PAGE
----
What Are the Problems with the Atkins Diet and Alcohol?

Debra Barnhart

Advocates of the Atkins™ diet contend that a high protein diet with limited carbohydrate intake leads to quicker weight loss through a fat-burning process called ketosis. Only certain alcoholic beverages with little or no carbohydrates are recommended on the Atkins™ diet. Some dieters claim to have problems with the Atkins™ diet and alcohol consumption, because alcoholic beverages reportedly interfere with ketosis, thus slowing the progress of weight loss. Alcohol contains empty calories, or calories with no nourishment, and it can also rob the body of essential nutrients.

Alcohol may interfere with ketosis and slow down weight loss.
Alcohol may interfere with ketosis and slow down weight loss.

Foods with a high amount of sugar and starch are not advised on the Atkins™ diet, while foods comprised of complex carbohydrates like and vegetables are recommended. Most of the calories from the Atkins™ diet should be derived from protein. The diet supposedly works by inducing a state in the body in which fat is burned, instead of carbohydrates and protein. This process, known as ketosis, is the reason for the diet’s success, according to supporters.

The Atkins Diet restricts sweet red wine, port, and other high carbohydrate drinks.
The Atkins Diet restricts sweet red wine, port, and other high carbohydrate drinks.

During the first two-week phase of the Atkins™ diet, alcohol is not allowed. After two weeks, dry wines which have few carbohydrates, and hard liquors like vodka, whisky and scotch, which have no carbohydrates, are allowed. The Atkins™ diet and alcohol with high carbohydrate like beer, sweet red wine, port and sherry do not go together at any phase.

The Atkins diet plan allows restricted portions of vegetables, which account for the bulk of the diet's carbohydrates.
The Atkins diet plan allows restricted portions of vegetables, which account for the bulk of the diet's carbohydrates.

According to the theory behind the Atkins™ diet and alcohol intake, the body will burn alcohol first for fuel, therefore interrupting the fat burning process of ketosis. Some Atkins™ dieters claim that the moderate consumption of alcohol does not interfere with the success of the diet, however, other dieters claim that the combined effects of the Atkins™ diet and alcohol consumption stalls weight loss. These varying claims may be the result of differences between individual metabolisms or the amount of alcohol consumed.

The Atkins diet involves a high protein intake.
The Atkins diet involves a high protein intake.

While the Atkins diet suggests moderate amounts of hard liquor over high carbohydrate beers and wines, consumption of hard liquor may lead to quicker impairment of thought processes and body reactions. In addition, those on a restricted diet should remember that alcohol provides calories, but no nourishment. It can also deplete the body of important nutrients, such as zinc and magnesium.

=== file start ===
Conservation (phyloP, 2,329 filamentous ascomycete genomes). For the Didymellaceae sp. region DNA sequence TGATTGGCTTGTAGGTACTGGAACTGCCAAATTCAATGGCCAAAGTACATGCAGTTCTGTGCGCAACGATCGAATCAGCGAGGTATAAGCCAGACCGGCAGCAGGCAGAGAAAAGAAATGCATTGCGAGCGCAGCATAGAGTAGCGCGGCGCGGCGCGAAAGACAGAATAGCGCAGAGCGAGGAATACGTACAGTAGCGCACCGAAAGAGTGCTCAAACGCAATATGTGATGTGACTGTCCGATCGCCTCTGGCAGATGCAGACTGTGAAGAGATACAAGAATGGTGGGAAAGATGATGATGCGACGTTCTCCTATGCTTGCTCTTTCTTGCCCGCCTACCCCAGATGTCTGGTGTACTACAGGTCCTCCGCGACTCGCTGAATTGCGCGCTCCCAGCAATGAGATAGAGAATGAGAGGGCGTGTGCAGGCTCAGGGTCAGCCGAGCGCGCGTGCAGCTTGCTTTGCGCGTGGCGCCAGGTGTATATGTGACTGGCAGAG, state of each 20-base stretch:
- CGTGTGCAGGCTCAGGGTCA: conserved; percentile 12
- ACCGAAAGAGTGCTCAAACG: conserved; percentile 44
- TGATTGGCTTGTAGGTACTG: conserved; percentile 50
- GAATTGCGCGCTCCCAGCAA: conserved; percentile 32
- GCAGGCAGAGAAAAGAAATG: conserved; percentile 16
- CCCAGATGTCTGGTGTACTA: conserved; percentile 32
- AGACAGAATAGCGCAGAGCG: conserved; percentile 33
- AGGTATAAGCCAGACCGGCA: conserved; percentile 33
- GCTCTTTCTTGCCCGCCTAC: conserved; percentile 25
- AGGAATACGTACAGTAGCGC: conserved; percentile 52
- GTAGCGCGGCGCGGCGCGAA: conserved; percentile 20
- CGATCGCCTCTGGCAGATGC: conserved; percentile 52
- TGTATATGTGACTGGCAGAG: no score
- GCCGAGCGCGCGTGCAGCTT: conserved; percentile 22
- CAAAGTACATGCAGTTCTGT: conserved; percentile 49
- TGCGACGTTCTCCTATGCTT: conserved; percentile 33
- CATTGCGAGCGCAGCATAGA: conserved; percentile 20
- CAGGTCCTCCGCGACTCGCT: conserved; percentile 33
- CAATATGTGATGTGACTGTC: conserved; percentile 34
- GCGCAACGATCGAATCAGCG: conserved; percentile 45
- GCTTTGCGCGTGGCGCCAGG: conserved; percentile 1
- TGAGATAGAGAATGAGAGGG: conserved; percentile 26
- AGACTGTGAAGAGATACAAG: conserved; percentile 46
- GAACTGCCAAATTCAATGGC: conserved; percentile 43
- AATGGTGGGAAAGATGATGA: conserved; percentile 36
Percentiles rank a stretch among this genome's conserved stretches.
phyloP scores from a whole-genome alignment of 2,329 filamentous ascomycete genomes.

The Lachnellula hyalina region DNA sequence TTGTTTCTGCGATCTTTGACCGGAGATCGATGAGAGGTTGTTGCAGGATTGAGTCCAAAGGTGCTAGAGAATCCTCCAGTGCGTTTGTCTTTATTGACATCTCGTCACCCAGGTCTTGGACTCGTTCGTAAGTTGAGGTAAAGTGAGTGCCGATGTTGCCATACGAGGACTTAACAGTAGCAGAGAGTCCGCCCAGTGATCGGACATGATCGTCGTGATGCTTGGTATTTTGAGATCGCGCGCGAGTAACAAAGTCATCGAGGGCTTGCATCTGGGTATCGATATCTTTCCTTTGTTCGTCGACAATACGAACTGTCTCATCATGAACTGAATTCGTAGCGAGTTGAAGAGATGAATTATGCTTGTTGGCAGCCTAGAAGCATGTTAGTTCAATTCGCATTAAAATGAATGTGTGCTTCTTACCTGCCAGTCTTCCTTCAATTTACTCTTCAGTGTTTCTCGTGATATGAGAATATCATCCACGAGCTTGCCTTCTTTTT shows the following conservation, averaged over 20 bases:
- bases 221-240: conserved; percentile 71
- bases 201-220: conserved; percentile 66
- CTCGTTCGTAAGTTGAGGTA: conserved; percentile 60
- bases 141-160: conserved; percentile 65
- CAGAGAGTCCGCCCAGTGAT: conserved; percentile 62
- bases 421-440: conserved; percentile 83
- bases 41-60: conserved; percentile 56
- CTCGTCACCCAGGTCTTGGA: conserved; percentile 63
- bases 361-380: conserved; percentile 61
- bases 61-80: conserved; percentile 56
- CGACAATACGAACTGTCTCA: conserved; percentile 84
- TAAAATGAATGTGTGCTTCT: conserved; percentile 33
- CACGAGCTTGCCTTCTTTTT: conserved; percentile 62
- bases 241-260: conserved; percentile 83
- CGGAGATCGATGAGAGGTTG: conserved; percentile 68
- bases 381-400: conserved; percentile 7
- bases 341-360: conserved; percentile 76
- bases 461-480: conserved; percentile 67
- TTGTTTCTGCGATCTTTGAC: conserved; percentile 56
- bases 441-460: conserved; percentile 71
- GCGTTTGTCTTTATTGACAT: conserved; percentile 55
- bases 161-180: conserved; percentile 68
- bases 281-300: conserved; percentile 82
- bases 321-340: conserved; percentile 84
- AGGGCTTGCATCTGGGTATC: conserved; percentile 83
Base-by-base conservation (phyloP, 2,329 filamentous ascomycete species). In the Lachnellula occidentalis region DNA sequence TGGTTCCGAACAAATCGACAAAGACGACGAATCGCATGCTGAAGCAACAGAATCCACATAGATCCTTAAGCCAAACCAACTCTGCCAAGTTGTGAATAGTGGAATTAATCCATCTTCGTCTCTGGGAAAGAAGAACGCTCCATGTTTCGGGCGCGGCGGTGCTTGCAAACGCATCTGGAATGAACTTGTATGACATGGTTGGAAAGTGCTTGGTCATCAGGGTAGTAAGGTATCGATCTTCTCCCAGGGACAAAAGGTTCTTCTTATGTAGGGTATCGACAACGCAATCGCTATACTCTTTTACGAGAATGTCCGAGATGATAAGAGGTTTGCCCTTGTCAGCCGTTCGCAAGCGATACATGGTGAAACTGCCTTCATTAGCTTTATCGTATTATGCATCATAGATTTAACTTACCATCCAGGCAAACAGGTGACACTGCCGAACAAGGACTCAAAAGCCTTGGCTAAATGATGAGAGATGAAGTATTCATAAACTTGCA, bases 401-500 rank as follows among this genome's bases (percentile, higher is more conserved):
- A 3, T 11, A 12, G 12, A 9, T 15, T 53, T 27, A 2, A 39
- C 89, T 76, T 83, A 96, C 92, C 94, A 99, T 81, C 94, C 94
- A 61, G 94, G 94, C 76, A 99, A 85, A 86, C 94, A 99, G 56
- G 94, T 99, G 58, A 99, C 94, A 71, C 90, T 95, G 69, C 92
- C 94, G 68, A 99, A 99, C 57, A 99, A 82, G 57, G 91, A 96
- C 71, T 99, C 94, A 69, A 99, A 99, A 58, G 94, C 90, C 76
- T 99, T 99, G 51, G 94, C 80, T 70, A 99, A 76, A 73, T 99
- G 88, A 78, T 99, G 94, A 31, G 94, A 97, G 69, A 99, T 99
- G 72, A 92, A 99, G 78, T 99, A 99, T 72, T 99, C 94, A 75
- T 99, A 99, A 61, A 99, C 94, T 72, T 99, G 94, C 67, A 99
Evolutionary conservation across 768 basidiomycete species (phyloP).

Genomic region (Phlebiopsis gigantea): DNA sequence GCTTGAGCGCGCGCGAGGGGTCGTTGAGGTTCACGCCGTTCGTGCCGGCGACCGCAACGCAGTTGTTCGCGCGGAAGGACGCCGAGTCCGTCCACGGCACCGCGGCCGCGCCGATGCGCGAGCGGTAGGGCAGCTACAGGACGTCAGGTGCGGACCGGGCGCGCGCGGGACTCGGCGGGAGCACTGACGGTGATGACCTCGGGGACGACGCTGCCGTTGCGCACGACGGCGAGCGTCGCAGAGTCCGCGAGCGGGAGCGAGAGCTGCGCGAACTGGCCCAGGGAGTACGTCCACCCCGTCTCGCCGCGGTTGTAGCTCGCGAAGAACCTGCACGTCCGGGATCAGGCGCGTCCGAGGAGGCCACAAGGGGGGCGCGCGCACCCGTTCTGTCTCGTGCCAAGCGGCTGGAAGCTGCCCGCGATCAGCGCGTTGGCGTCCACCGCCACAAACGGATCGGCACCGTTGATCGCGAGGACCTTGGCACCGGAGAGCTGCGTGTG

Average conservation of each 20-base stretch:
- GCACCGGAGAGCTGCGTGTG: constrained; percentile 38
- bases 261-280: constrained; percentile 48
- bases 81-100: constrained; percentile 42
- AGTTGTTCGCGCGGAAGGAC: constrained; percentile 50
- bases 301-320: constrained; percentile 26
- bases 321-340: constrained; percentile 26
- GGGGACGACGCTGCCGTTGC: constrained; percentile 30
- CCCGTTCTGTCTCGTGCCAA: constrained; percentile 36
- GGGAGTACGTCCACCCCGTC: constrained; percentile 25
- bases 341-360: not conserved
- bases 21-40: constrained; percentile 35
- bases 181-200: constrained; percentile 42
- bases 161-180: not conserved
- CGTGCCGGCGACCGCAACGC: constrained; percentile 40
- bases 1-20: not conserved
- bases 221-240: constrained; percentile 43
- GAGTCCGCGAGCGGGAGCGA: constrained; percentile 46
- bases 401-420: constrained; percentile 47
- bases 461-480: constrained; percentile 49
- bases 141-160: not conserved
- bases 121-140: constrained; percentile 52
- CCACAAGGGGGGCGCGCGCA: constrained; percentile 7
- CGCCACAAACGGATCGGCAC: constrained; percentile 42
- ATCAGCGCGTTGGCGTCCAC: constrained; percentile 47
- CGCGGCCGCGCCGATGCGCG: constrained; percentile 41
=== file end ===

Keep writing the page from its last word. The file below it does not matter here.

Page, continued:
Supporters of the Atkins diet say that the body will first burn alcohol for fuel before burning fat.
Supporters of the Atkins diet say that the body will first burn alcohol for fuel before burning fat.

Dr. Robert Atkins, the developer of the diet, was trained as a cardiologist and claimed that a diet high in carbohydrates from processed, sugary foods increased the risks chronic disease. In response to an overabundance of carbohydrates, the body supposedly produces too much insulin, which then prevents fat from being metabolized efficiently. Atkins proposed that his diet not only led to weight loss, but also decreased the chances of high blood pressure, high cholesterol, heart disease and diabetes.

Though the Atkins Diet allows for eating large amounts of meat, its creator claims it will not raise blood pressure or cholesterol levels.
Though the Atkins Diet allows for eating large amounts of meat, its creator claims it will not raise blood pressure or cholesterol levels.

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Discussion Comments

SarahGen

@SteamLouis-- I'm sure it affects her ketosis, she just doesn't realize it. When we have alcohol, our body uses that first as an energy source. So if we use a ketosis test strip after drinking, it might still show that we're in ketosis, but alcohol definitely has an effect on this process.

I don't drink while on the Atkin's diet because I have made so many changes to my diet and lifestyle to pull this off. I don't want all my efforts to go to waste. I just have a flavored, no sugar, no carb soda when I want something different to drink.

SteamLouis

My roommate is on the Atkin's diet and she drinks once a week. It doesn't seem to slow down her weight loss, but I think she only has a no carb drink and doesn't have more than a glass. So if she had more, it would probably affect her ketosis.

serenesurface

I'm not a huge fan of the Atkins diet. I don't think that it's normal or safe for the body to be in ketosis for long periods of time. Having said that, people who are trying to lose weight shouldn't be drinking alcohol anyway. Even if alcohol doesn't disrupt ketosis, it's high calorie and has no nutritional value as the article said. If anything, alcohol will encourage weight gain.

I'm not an expert on this topic but I believe that the Atkin's diet is also tough on the liver since it's the liver that metabolizes fats. Alcohol is hard on the liver too. So drinking while on the Atkin's diet is a great way to tire out the liver.

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